The cleaned gas is burned in gas turbines to generate electricity. The hot gas from turbines can be used to generate additional steam to make more electricity.
At the gasification stage, it's easier and cheaper to remove the carbon dioxide for disposal-capturing and compressing the gas in a liquid form. Duke estimates it will cost half as much per ton to remove carbon at its new Edwardsport plant than at a conventional generating plant.
That's important for the disposal of carbon dioxide, known as carbon sequestration. Duke is investigating whether it could be injected deep into underground formations, saying the geological features under Edwardsport look promising.
How much it will cost to thoroughly study, let alone actually build, sequestration infrastructure is unclear at the moment. So is how much it will add to ratepayer bills.
The CAC's Smith cited to state regulators some data suggesting carbon capture and sequestration could result in a doubling of plant costs and an electricity price increase of 20 percent.
He also said carbon capture and storage process could gobble up 10 percent to 40 percent of energy produced by the power plant-rendering it more inefficient.
"At a minimum, the commission should order Duke put the Edwardsport project on hold until after Duke can demonstrate that it can technically and economically capture and sequester carbon sufficiently to, at a minimum, prevent any increase in system carbon emissions," Smith told the commission.
Duke noted that it was awarded a $1 million U.S. Department of Energy grant to study carbon capture and sequestration near the plant site. It also cites data from the Indiana Geological Survey that estimates 46 billion tons of carbon dioxide storage capacity in western and southern Indiana.
Duke Energy Chairman James Rogers, at a state energy conference in Indianapolis this month, said the company is learning more about CCS in pilot tests at three industrial-scale projects, including one by Canadian energy company EnCana that shoots up to 5,000 tons of carbon dioxide per day from a North Dakota gasification plant into an oil well to help improve oil recovery.
EnCana estimates that 99 percent of the carbon dioxide should remain underground for at least 5,000 years.
Rogers also said carbon capture and storage could be accelerated nationwide by a federal tax on electricity-a $3 average annual increase in electric bills generating perhaps $11 billion a year nationwide.
To Grant Smith, that's another troubling sign for gasification and storage. Duke customer bills were already projected to rise 18 percent through 2012 for the initial price of the Edwardsport plant, plus an additional 2 percent for the recently announced cost increase.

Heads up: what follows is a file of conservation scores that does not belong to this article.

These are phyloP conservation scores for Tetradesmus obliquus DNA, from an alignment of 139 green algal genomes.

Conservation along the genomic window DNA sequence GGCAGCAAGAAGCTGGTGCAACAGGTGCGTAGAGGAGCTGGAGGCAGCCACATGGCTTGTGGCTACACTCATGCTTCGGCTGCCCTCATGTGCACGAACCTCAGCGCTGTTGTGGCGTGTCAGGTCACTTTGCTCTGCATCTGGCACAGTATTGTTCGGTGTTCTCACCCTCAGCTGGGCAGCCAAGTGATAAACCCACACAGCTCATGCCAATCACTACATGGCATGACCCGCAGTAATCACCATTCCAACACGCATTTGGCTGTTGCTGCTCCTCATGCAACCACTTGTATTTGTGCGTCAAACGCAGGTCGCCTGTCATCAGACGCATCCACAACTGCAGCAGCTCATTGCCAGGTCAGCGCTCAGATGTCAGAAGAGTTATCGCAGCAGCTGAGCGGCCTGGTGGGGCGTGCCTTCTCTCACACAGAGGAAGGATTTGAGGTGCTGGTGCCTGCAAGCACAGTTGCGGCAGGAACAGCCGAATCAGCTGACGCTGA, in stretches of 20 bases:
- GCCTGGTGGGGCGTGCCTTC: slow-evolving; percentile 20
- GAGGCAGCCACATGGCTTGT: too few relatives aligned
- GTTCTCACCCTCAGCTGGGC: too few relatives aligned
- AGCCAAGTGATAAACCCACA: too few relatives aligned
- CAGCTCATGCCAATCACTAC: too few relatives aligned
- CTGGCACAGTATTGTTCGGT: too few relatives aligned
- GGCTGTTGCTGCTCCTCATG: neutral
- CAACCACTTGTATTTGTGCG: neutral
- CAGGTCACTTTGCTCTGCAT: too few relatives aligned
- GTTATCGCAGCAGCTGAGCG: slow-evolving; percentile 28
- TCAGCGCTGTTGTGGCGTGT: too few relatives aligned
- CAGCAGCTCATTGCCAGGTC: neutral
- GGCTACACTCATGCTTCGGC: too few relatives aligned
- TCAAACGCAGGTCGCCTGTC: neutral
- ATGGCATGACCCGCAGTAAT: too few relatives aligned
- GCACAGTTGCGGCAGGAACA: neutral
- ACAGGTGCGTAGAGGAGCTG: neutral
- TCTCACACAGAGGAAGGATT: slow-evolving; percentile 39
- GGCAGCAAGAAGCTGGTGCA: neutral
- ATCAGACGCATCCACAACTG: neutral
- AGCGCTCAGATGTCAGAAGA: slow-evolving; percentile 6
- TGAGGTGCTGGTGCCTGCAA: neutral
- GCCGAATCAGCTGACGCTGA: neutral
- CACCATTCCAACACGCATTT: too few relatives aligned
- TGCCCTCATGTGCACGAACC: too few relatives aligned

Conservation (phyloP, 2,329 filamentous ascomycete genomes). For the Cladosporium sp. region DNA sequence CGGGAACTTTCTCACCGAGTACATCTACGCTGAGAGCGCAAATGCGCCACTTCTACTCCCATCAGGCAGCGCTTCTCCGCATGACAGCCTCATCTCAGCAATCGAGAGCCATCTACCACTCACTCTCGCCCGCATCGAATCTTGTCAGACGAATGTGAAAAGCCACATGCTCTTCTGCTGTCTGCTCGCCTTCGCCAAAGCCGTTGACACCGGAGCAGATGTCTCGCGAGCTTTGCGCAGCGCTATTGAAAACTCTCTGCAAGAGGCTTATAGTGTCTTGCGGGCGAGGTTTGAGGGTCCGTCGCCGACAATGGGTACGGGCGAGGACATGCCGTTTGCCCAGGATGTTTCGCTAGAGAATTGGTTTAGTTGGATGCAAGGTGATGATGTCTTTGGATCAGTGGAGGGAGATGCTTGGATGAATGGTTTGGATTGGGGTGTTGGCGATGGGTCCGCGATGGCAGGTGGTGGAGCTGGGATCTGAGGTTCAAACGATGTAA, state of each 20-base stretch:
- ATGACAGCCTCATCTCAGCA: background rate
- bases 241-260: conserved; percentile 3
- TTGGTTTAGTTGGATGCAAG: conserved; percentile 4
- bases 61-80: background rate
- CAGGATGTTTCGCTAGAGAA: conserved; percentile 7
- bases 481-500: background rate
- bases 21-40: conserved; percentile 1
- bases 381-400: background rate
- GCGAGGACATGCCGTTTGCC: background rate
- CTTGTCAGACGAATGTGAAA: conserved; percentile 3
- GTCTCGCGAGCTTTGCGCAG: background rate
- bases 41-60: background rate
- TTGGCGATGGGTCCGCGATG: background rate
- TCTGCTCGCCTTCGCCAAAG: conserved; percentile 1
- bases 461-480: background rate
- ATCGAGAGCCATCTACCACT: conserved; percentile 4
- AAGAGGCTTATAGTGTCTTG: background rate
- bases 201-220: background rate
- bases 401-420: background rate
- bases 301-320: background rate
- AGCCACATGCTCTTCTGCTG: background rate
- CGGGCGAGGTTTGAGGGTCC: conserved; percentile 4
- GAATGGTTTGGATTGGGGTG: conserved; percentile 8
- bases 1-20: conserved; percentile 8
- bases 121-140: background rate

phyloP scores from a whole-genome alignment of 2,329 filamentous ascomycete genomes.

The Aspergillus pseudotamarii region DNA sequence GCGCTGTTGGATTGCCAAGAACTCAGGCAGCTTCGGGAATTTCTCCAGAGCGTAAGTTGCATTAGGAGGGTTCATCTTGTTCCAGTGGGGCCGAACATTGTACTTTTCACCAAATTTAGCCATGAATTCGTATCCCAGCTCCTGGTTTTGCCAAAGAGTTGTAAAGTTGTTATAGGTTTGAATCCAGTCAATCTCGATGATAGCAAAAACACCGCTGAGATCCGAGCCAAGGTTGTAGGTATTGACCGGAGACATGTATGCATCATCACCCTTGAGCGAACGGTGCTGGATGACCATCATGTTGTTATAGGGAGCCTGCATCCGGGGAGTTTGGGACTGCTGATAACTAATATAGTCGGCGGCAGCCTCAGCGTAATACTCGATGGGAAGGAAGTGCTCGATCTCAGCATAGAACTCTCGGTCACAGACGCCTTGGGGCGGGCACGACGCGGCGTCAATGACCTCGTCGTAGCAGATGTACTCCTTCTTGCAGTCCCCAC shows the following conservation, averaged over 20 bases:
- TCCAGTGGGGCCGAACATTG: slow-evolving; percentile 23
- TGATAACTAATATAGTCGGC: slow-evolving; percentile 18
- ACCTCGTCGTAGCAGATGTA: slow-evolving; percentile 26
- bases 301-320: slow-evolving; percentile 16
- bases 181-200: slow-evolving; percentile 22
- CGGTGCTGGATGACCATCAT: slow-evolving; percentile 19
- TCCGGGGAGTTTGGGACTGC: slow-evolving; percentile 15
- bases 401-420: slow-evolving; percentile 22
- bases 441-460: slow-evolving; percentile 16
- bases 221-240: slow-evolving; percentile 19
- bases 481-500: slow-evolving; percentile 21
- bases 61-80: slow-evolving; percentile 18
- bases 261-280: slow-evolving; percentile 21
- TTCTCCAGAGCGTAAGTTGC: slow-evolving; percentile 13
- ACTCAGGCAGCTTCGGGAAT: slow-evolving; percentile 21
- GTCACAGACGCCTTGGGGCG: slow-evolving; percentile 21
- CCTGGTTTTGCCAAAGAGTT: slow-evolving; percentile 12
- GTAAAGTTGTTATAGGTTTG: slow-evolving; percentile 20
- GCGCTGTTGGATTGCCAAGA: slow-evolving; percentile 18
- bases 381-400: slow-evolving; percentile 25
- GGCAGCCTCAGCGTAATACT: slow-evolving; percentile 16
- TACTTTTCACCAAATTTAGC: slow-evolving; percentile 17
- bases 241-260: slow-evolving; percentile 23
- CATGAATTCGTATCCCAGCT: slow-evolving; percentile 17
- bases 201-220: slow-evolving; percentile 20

Duke is also getting $460 million in state, local and federal grants. Duke shareholders won't be sacrificing while ratepayers and Indiana's economy suffers, Smith argued
"The only way they could build the plant was because they got subsidies," Smith said. "With these guys, it's always other people's money."
But the Clean Air Task Force's Thompson said there's another way to look at it. Ditch coal for cleaner-burning natural gas and there's natural gas's price volatility to contend with. Nuclear energy is inherently expensive. And rolling out wind energy and other renewable forms of generation will still cost vast amounts of money.
"You're going to be raising the cost of energy across the globe by trillions of dollars," he said.
But, as is common in the energy debate, nothing is quite that simple.
Smith sees an economic boon from renewable generation and from energy efficiency.
"You're talking about millions of [new] jobs nationwide," he said.
Indiana's coal industry is a relatively pipsqueak part of the state's economy, others note. While construction employment could peak at 2,000 during the Duke plant construction, according to the utility, those jobs are temporary. The plant itself is expected to employ fewer than 100 people.
Smith noted that various utilities and energy companies have committed to building wind turbines in the northern part of the state capable of producing 1,000 megawatts-even more than the massive Edwardsport plant.
But others point out that it's unlikely those turbines could produce anywhere near that amount of electricity at a given point in time, because of wind's intermittent nature. Experts say only 5 percent to 25 percent of wind may be available at any one time.
Another problem with wind is it tends to blow least when it's needed most, during peak summer periods when air-conditioners are running full tilt.
Experts say prospects for wind will improve with power-storage breakthroughs.
Douglas Gotham, head of Purdue University's State Utility Forecasting Group, said wind also could become more viable as wind farms become more geographically diversified: more turbines becoming available to offset others where wind is not blowing at that moment.
"We support wind. We think wind is great," Thompson said. But without first dealing with carbon dioxide produced by the world's hundreds of coal-fired power plants, "We're not going to recognize the world climate in 20 to 50 years from now."